Rationality is supposed to enable you to infer new things from what you already know. For example, you know that you can use rowboats to cross rivers, so if you know there’s a specific rowboat on a specific river, you should be able to conclude that you can cross.
While it is usually true that you can use a rowboat to cross a river, it is not true if you can’t find the oars, if there is a hole in the bottom, if it is locked to the dock and you don’t have a key, if you have a broken arm, if your section of the river is powerful whitewater leading to a fatal waterfall, if it is infested with hungry hippos, or if it is a contested national border patrolled by helicopters with shoot-on-sight orders.
There are hardly any universal absolute truths about the eggplant-sized world. Nearly every piece of general knowledge has exceptions. Nearly anything might be relevant to nearly anything else—although nearly everything turns out to be pretty well irrelevant in any specific case.
If you knew, before getting to the river, that the rowboat is in good working order, that the river is safe for boating, and so on, you could conclude that crossing would be possible. However, you cannot be certain until you get there and see. This defeats standard formal logic. Absolute-truth-preserving deduction is impossible in the face of ignorance about any factors that might be relevant.
You might instead be able to reason probabilistically about “known unknowns”—obstacles that you could, realistically, anticipate and assign probabilities to. You could not, realistically, anticipate “unknown unknowns,” for instance that someone has filled your boat with electric eels, although it is logically possible that they did. This defeats probabilism (as we’ll see later).
Unknown unknowns are unenumerable. The rowboat example comes from John McCarthy, one of the founders of artificial intelligence research. He devoted his career to addressing the problem, using non-standard extensions to formal logic. He wrote:
In order to fully represent the conditions for the successful performance of an action, an impractical and implausible number of qualifications would have to be included in the sentences expressing them… yet anyone will still be able to think of additional requirements not yet stated.1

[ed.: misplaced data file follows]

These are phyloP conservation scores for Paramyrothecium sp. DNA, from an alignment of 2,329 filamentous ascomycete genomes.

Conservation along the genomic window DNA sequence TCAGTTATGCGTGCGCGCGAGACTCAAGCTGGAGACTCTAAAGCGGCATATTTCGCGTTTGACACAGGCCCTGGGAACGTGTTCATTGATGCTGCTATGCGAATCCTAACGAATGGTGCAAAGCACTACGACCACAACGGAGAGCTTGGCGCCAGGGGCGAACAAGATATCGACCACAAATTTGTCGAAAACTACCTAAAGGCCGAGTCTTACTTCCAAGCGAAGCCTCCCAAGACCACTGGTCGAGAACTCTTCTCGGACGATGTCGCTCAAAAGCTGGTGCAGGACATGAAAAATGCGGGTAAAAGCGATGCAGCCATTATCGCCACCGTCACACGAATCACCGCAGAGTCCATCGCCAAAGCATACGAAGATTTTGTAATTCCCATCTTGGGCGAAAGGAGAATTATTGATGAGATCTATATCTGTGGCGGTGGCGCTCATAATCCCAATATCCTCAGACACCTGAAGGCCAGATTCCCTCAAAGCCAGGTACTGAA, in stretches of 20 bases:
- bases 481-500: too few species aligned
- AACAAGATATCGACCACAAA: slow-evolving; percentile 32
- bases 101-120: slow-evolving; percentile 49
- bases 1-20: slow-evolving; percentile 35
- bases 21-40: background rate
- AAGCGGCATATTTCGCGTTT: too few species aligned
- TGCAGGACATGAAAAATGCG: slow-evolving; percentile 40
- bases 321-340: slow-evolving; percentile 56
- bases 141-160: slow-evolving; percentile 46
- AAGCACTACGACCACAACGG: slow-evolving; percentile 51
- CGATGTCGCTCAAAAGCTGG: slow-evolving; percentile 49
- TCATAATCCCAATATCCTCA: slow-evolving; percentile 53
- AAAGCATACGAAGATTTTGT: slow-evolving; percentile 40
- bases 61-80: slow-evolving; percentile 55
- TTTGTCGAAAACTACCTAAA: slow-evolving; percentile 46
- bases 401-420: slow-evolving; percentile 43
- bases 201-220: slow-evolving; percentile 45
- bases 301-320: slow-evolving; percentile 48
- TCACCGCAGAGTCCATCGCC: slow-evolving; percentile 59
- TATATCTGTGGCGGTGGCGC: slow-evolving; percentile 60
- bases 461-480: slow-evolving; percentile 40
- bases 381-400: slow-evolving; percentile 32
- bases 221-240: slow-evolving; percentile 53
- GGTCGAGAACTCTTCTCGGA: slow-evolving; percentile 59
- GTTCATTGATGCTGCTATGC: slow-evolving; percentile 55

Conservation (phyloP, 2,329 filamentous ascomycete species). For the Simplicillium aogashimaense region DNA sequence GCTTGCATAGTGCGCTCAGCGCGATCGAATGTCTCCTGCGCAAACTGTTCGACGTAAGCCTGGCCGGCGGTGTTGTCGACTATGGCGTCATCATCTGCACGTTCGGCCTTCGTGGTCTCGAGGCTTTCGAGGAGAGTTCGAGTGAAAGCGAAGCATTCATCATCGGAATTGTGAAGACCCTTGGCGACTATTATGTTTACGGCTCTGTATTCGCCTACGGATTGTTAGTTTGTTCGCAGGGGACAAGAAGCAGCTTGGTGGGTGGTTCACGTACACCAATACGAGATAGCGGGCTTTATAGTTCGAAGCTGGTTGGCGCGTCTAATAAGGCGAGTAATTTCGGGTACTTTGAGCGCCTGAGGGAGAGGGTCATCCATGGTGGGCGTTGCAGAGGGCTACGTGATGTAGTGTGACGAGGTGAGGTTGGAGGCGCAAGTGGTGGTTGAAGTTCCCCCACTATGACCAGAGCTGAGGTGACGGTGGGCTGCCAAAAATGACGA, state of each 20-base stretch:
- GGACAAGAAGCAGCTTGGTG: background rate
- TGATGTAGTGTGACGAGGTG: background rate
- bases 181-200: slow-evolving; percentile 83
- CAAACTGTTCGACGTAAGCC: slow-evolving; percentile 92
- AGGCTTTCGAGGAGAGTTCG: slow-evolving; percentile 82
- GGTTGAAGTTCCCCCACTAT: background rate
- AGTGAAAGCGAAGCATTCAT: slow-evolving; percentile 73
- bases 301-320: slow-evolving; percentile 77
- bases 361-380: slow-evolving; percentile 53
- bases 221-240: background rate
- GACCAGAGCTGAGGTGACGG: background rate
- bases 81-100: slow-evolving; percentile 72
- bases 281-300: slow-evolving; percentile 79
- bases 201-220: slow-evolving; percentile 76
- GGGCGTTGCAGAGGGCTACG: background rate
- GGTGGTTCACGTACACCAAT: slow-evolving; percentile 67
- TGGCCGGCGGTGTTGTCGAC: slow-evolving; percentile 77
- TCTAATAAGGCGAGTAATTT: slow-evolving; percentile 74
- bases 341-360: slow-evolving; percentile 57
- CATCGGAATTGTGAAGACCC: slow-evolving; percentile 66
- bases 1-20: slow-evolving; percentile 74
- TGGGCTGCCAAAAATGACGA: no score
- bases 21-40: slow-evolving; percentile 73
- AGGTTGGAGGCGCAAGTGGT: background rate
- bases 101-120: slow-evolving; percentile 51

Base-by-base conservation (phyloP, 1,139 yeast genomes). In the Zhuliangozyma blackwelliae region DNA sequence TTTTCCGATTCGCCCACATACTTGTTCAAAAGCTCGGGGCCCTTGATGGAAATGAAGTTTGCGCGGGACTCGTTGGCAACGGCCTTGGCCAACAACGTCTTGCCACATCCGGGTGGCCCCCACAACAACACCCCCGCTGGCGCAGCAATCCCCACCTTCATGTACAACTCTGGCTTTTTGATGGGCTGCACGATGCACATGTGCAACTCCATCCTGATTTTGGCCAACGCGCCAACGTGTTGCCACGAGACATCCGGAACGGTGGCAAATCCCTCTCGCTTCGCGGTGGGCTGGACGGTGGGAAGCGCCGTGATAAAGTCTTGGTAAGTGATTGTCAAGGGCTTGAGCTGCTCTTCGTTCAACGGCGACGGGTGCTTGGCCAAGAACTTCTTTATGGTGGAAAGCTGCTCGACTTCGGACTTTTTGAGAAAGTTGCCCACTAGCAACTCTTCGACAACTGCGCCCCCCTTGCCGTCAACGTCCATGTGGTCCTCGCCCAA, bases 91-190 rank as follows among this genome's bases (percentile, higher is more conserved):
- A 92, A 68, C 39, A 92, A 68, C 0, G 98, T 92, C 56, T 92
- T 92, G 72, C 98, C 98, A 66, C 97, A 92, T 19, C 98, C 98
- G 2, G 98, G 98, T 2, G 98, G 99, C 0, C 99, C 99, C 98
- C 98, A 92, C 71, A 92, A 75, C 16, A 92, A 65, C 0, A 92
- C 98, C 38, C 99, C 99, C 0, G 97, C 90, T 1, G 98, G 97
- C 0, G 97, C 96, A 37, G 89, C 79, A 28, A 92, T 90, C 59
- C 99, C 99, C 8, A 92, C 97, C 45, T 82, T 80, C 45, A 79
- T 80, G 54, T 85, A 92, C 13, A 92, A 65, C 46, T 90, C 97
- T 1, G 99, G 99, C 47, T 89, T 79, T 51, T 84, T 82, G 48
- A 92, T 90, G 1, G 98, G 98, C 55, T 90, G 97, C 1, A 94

This problem is fatal for rationalism’s hope of a correctness or optimality guarantee for inference in the eggplant-sized world.
Obviously, though, we do use rational inference successfully all the time. How? Three ways:
- We can make a closed-world idealization by pretending we know what all the relevant factors are, and we may get away with it
- We can re-engineer the world to more nearly fit the idealization by manufacturing less-nebulous objects and by shielding them from unexpected influences
- We can reality-check the necessarily-unreliable results of rational inference
All three of these are meta-rational operations. They can be done badly or well. Typically they are not thought through carefully, because meta-rationality is generally overlooked. I’ll discuss the first two in Part III on how rationality works in practice, and the last in Part IV on meta-rationality.
Alternatively… the reasonable thing to do is cross the river when you come to it. When you get there, you can look to see whether you can use the boat. Problems you could not reasonably have anticipated will be visible. If three cardinals of the Spanish Inquisition pop in to inform you that rowing is a sin punishable by the rack, you can probably find some alternative.
The reasonable “deal with it when the time comes” approach can sometimes lead you to painting yourself into a corner. Rationality is especially valuable when such mistakes are costly or likely.
- 1. John McCarthy, “Circumscription—A Form of Non-Monotonic Reasoning,” Artificial Intelligence 13 (1980), pp. 27-39.